Visit the Real Fabrica de Tabacos Partagas cigar factory and see where all the magic happens. Be sure to buy a box of sticks on your way out and be weary of sellers selling cigars on the streets.
Classic cars and the romantic Plaza de la Catedral
Check out, photograph and take a ride in one of the vintage cars lined up outside the Capitol building Havana. Afterwards, enjoy live music and an outdoor evening meal in Havana’s most romantic setting, Plaza de la Catedral.
Visit Fusterlandia, Cuba’s very own Park Guell. Inspired by Gaudi’s spectacular efforts in Barcelona, Jose Fuster decided to create his own fancy neighbourhood in Havana, the results are amazing.
View the 17th century ceremony of “el cañonazo de las nueve” in the fortress of La Cabaña – Havana. You’ll see soldiers dressed in the traditional costumes firing a cannon to warn off any pirates and would-be invaders.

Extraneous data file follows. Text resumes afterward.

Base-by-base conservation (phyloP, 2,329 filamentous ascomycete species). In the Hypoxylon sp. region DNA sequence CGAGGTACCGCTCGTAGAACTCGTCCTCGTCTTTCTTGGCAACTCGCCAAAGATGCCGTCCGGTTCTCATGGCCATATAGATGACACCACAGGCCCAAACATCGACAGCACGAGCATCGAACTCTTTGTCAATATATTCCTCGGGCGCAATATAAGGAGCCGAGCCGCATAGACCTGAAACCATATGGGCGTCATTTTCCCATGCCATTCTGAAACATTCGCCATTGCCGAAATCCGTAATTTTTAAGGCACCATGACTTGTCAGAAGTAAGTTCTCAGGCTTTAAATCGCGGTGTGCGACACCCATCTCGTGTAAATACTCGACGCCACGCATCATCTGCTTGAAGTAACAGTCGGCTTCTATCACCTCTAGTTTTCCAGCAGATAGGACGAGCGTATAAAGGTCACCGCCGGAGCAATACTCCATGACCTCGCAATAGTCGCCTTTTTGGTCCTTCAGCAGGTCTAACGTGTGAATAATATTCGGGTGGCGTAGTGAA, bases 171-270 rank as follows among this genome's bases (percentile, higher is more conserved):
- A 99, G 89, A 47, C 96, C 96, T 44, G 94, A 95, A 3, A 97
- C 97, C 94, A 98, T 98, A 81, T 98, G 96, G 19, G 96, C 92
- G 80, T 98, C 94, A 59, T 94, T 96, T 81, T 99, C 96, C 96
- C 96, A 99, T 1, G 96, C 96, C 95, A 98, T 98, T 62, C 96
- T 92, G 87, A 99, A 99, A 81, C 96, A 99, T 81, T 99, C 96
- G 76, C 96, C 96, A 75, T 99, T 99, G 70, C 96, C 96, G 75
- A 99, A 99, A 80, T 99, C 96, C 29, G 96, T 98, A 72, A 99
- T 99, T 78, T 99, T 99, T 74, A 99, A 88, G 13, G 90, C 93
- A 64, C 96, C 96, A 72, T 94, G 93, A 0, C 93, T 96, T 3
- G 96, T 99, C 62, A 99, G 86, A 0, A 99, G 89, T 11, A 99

Hire a car, a modern one, or maybe a bike and spend a few days exploring the tobacco fields, caves and outcropping limestone formations of Vinales.
Spend a day exploring the well-preserved and colourful UNESCO heritage site Trinidad.
Che Guevara monument - Santa Clara
See the Che Guevara monument in Santa Clara. You'll see Che on almost every street on the island but there can never be enough Che spotting in Cuba
Bay of Pigs
Dip into the crystal-clear waters and swim over the reef in Bahia de Cochinos (Bay of the Pigs).
Hang out with the locals
Stay and eat with locals wherever possible. Cuba is as much about its friendly people as it is its beautiful sights, and there are plenty of registered casas particulares (bed and breakfasts) to choose from. However, before agreeing to stay anywhere, be sure to check the aircon works and there is plenty of running hot water.